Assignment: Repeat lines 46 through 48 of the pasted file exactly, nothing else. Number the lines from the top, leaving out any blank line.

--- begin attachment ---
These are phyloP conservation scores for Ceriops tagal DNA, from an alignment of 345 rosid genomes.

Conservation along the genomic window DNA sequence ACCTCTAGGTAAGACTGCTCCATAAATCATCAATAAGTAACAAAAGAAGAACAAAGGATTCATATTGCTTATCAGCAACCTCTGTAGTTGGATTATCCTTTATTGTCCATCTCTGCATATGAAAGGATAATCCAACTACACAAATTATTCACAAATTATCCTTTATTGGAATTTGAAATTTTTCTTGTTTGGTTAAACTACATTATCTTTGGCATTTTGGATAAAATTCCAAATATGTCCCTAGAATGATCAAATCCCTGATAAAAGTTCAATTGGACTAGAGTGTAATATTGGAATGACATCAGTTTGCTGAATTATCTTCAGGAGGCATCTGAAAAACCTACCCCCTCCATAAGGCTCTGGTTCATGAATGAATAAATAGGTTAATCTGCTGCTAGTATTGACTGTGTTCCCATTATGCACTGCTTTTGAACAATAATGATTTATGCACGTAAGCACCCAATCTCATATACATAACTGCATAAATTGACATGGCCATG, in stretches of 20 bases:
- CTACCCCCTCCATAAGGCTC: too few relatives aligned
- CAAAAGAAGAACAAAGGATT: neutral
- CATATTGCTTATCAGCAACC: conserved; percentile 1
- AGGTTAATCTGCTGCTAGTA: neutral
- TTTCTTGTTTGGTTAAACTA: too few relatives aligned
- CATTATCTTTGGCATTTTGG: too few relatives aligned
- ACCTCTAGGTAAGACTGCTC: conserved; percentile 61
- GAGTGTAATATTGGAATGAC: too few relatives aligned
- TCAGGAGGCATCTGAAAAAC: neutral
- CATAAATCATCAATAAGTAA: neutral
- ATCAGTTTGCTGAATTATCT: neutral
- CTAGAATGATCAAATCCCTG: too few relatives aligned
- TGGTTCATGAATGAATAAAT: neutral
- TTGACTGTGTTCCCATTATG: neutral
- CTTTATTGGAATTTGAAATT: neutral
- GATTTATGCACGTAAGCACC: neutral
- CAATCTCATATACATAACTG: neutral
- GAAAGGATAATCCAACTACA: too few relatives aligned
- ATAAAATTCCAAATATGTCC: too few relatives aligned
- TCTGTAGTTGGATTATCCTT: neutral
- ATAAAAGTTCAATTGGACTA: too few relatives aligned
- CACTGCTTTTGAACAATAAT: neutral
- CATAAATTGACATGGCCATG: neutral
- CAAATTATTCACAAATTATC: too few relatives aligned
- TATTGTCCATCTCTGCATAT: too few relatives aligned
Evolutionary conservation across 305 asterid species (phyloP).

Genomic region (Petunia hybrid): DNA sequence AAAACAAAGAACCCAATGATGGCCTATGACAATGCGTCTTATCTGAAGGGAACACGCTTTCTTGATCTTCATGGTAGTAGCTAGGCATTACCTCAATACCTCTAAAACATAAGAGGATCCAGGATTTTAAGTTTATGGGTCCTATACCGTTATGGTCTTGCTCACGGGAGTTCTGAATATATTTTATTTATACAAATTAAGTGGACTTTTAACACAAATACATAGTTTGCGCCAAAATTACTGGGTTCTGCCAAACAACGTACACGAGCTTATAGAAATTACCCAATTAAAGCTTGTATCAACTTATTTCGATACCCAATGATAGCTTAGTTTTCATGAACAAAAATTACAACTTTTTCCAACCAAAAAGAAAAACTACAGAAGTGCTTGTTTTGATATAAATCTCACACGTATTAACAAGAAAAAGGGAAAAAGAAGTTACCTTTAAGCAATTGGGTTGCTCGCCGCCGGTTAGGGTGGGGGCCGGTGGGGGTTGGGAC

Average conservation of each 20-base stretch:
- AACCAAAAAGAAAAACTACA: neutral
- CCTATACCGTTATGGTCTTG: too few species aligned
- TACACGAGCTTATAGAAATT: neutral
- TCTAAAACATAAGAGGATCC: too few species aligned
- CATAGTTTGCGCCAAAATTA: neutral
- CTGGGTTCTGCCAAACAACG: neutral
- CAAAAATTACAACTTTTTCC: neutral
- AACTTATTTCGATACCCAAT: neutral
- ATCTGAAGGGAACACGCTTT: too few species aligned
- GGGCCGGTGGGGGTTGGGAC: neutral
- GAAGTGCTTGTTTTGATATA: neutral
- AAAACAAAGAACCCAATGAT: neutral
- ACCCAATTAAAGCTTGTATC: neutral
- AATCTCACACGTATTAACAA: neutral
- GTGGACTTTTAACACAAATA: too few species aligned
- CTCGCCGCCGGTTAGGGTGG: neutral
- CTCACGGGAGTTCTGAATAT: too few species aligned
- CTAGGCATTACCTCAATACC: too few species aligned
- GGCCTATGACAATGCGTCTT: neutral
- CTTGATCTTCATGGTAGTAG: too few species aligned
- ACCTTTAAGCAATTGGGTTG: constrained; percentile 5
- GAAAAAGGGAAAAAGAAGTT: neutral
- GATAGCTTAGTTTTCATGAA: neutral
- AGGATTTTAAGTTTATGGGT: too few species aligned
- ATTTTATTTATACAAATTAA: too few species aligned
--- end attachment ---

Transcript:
- CTCGCCGCCGGTTAGGGTGG: neutral
- CTCACGGGAGTTCTGAATAT: too few species aligned
- CTAGGCATTACCTCAATACC: too few species aligned